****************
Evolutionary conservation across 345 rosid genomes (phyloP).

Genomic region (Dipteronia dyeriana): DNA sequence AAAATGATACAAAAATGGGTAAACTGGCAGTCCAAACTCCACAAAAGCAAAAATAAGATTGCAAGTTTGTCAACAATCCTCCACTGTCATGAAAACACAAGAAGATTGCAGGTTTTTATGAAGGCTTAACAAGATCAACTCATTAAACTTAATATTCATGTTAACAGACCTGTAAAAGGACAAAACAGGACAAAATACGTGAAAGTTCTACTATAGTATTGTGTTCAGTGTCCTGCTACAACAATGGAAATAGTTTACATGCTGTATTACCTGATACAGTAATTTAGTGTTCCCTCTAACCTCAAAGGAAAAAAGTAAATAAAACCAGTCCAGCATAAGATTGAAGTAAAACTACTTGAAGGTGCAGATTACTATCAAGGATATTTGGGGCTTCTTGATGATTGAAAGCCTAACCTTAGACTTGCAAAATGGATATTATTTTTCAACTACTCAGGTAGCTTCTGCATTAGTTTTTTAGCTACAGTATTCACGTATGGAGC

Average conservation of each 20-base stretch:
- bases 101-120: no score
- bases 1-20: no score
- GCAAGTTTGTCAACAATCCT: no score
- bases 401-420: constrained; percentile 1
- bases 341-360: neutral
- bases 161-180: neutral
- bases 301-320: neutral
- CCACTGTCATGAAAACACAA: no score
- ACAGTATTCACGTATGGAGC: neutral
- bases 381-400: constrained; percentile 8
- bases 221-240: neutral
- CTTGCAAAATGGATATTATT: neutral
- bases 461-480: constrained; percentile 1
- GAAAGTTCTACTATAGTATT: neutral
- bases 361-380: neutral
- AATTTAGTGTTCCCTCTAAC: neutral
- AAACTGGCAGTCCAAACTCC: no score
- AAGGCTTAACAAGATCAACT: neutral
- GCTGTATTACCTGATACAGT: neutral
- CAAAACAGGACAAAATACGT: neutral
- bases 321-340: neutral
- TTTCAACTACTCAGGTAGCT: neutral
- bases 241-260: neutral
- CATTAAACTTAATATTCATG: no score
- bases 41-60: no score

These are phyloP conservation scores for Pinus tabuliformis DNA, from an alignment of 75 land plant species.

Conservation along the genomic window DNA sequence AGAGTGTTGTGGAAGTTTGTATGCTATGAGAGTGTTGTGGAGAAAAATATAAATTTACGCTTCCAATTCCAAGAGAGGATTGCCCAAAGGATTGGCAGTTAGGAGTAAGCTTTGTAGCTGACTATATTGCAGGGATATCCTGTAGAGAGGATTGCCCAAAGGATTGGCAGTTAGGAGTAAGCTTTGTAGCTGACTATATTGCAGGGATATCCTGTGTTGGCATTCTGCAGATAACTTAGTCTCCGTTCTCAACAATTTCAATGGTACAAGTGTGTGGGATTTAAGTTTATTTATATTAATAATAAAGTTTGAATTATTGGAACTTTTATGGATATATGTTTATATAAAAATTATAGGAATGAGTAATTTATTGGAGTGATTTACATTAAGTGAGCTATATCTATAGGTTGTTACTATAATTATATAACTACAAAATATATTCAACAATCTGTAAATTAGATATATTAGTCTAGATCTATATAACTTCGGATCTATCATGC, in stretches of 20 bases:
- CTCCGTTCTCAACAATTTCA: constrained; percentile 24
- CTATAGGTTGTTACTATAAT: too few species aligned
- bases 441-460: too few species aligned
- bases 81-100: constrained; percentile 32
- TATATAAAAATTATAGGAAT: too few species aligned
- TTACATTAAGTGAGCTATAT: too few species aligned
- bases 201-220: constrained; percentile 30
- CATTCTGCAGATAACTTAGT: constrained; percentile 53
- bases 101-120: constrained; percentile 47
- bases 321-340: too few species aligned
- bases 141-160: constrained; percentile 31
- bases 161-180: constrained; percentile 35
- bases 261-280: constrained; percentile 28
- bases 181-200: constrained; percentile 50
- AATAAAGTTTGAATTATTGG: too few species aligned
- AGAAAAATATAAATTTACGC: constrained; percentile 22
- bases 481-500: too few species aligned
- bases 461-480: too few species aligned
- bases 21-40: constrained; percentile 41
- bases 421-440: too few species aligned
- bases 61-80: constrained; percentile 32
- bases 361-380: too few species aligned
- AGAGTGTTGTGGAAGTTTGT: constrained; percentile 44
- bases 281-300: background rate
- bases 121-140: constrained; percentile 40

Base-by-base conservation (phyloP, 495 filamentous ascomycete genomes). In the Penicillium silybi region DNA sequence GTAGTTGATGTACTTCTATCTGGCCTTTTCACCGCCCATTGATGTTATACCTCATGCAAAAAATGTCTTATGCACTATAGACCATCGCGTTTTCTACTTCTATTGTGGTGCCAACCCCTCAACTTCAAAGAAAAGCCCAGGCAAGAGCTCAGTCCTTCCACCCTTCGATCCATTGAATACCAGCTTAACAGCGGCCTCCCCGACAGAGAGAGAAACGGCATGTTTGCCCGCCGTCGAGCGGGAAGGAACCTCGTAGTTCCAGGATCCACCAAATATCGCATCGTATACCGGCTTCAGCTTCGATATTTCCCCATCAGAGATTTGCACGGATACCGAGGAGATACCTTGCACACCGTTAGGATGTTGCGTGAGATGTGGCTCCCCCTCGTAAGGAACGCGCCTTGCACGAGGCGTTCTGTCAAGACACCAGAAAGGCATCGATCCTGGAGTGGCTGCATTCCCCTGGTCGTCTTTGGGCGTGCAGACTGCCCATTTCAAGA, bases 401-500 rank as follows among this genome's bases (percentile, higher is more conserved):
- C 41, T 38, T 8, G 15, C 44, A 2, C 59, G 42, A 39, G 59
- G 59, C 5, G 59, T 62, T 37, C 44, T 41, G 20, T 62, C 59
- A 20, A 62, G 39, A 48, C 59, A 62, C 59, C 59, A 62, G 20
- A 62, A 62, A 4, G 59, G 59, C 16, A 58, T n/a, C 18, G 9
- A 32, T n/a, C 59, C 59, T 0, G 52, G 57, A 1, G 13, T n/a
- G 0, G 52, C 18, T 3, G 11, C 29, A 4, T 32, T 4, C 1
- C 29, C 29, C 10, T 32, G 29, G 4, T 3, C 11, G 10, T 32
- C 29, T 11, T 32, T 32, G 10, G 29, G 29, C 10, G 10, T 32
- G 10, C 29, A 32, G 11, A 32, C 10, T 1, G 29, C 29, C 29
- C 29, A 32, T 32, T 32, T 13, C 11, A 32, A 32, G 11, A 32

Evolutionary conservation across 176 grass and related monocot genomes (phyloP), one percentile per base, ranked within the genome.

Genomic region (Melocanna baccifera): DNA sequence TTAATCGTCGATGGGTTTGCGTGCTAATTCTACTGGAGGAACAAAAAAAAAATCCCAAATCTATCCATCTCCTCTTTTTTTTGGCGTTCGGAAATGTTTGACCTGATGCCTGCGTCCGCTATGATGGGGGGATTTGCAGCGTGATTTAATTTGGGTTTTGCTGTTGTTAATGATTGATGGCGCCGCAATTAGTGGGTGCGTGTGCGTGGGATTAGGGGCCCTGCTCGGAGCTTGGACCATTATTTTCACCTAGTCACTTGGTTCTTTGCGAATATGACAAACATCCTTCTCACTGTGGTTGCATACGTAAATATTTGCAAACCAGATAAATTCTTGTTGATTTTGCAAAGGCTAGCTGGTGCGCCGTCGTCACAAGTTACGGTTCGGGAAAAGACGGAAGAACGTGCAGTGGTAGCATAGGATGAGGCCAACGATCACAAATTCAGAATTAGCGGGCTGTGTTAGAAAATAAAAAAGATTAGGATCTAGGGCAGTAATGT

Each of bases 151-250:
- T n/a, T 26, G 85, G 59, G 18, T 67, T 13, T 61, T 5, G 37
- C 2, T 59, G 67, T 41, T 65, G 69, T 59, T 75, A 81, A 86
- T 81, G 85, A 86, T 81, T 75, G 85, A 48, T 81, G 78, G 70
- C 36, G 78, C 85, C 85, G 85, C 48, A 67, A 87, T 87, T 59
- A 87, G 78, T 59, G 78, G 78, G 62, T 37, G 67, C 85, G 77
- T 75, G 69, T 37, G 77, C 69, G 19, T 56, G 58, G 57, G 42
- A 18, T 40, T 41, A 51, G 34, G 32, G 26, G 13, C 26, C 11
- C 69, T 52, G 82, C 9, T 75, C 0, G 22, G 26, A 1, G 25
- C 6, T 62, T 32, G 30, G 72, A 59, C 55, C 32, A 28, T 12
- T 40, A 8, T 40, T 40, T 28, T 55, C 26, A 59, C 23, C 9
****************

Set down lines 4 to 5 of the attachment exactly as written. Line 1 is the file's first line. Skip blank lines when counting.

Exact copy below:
- bases 101-120: no score
- bases 1-20: no score